So the pursuit of utilitarian aggregate happiness via hedonic calculuses finds its medical counterpart in the production of aggregate biomedical quality via assessment tools, both revolving around the “minimization of suffering." However, in these epistemologically limited frameworks, suffering has seldom been analyzed minding how human beings relate to, reflect on and process suffering. Both are marked by substantial disregard of everything we know or intuit about human ability to find meaning and joy despite or precisely because of our suffering. Moreover, when it comes to unavoidable or pre-given circumstances such as imperfect health or impairment, deeper analysis reveals one of the most distinct blind spots of these approaches: human beings often get equated with suffering, and their existence with moral wrong. Meaning: humans are constituted as subjects of quality through reduction of the sufferers to suffering objects. This objectification is precisely why medical rendering of utilitarianism results in such lethality, from prenatal eradication to systemic discrimination in other stages of life.


Both frameworks are also epistemologically incapacitated to address the issue of how suffering assumes its semantics through various vectors of power that govern the processes of forming the expectations from our bodies and minds. In other words, how we construct disability and create notions of suffering through bias, stigma, ableism and ageism. It’s ironic, almost to the point of travesty, that utilitarian pop-stars (for instance, Richard Dawkins, and the slightly more sophisticated, but equally careless Peter Singer) have caused palpable suffering throughout the disability community.


What is the ultimate purpose? It is not to control the costs of medically defined quality – that’s just part of the mechanics. It is not to maximize happiness or minimize suffering – that’s just a smoke screen. In these calculuses, the ultimate bearer of happiness/quality is no one, anyone and everyone: social order itself. This insight empowers us to see these frameworks for what they are, and for that, I’ll have to borrow some more from Foucault: these are modes of biopower. This is power over people’s lives and bodies: it either shapes, upholds and invests in life, or disinvests in it to the point of death, according to the criterion of systemic suitability. Individuals are not simply subjected to biopower, they also produce and channel it. This is not some empty theorizing, it’s very concrete. Parents who terminate pregnancies because of disability, persons who request assisted suicide, people who slap do-not-resuscitate orders on the beds of cognitively impaired persons, people who assess others to see if the quality of their life is sufficiently poor for euthanasia, random people who offer pity on disability, philosophers who make up criteria of intraspecies moral statuses, and so on.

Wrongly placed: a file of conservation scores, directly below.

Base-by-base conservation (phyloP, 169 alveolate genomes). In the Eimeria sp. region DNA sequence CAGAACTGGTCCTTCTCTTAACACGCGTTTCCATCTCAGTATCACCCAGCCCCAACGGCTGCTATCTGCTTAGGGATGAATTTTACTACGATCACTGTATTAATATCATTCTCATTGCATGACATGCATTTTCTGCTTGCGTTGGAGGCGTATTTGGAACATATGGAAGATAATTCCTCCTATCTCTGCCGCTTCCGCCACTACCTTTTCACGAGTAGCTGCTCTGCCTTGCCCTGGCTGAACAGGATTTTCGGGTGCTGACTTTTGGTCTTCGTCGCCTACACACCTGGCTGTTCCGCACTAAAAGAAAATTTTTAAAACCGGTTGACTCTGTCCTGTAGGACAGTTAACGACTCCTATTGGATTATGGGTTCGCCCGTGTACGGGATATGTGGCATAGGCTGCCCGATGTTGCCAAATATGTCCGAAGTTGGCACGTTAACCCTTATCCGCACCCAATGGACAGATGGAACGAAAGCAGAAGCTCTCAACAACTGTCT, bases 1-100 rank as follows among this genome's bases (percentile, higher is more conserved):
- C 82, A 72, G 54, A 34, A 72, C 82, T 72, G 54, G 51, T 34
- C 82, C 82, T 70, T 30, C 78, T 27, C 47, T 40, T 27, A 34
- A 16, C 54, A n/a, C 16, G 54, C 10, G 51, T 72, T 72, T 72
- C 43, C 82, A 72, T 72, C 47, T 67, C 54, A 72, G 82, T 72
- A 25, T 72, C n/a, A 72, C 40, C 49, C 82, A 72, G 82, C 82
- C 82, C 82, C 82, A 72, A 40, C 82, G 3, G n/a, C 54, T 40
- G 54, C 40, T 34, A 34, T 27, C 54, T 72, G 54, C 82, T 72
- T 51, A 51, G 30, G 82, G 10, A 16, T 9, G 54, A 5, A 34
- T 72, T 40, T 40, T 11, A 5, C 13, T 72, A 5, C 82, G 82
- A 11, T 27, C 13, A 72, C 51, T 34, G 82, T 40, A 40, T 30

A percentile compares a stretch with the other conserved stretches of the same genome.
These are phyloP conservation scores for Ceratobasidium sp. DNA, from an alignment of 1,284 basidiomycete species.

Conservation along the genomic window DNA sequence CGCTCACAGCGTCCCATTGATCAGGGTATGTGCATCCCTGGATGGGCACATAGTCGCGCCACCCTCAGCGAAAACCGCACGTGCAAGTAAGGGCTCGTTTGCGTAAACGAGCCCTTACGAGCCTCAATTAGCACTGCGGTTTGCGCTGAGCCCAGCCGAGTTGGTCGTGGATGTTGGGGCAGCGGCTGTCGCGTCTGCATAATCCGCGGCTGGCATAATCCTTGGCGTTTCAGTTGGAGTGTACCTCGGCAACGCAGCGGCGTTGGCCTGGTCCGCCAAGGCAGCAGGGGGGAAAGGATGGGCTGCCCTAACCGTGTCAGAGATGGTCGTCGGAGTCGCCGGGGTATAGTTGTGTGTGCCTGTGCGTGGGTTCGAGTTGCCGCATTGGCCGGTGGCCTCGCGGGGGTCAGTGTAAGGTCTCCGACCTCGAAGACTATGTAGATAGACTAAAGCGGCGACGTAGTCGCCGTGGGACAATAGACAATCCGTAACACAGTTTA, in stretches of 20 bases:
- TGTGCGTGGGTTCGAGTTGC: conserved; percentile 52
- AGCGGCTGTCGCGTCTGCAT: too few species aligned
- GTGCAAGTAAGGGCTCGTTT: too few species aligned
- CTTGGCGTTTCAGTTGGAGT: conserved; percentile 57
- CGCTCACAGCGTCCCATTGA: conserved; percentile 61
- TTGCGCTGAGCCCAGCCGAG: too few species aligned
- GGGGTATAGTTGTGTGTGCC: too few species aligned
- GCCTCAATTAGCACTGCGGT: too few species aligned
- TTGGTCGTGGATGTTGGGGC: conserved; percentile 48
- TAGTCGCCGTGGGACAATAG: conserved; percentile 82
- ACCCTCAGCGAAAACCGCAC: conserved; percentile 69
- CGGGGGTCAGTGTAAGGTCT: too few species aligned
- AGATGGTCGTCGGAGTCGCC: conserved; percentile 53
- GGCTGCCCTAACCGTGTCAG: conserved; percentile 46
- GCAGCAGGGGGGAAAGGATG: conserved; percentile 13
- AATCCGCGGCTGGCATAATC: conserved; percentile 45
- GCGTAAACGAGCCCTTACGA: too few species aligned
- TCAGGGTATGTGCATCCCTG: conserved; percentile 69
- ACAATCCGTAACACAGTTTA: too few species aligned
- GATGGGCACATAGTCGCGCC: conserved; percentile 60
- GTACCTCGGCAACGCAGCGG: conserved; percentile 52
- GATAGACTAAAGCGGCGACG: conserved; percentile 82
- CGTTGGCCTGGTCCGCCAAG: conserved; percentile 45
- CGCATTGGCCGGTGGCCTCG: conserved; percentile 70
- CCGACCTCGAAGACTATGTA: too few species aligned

Pleading for equality will not do against the workings of biopower; it subverts the relevance of equality in at least two ways: by dispersion of lethality to individual decisions, and by creation of sub-groups that possess different moral statuses. Pointing out the original ethics of medicine will not do – as we speak, it is being rewritten to adjust with the times. Laws are already being bent to the production of “vital population” by processes of absolute exclusion at both poles of human life.


However, of this I am certain: the path to liberation begins by dissolving the notion of the functional uniformity of humankind. Yes, we have relevant abstract traits, but we all embody them to various degrees, while our mutual dependency actualized in the culture of justice allows for the widest possible range of individual modes of functioning. The imaginary line between biomedical normality and abnormality has to be erased if we are ever to achieve a culture that provides radical acceptance instead of controlled inclusion. This path will be paved by honoring “not self-sufficiency but self-determination, not independence but interdependence, not functional separateness but personal connection, not physical autonomy but human community”, as Longmore brilliantly put it. Then we will be ready to handle someone else’s mode of existence instead of evaluating the quality of other people’s lives.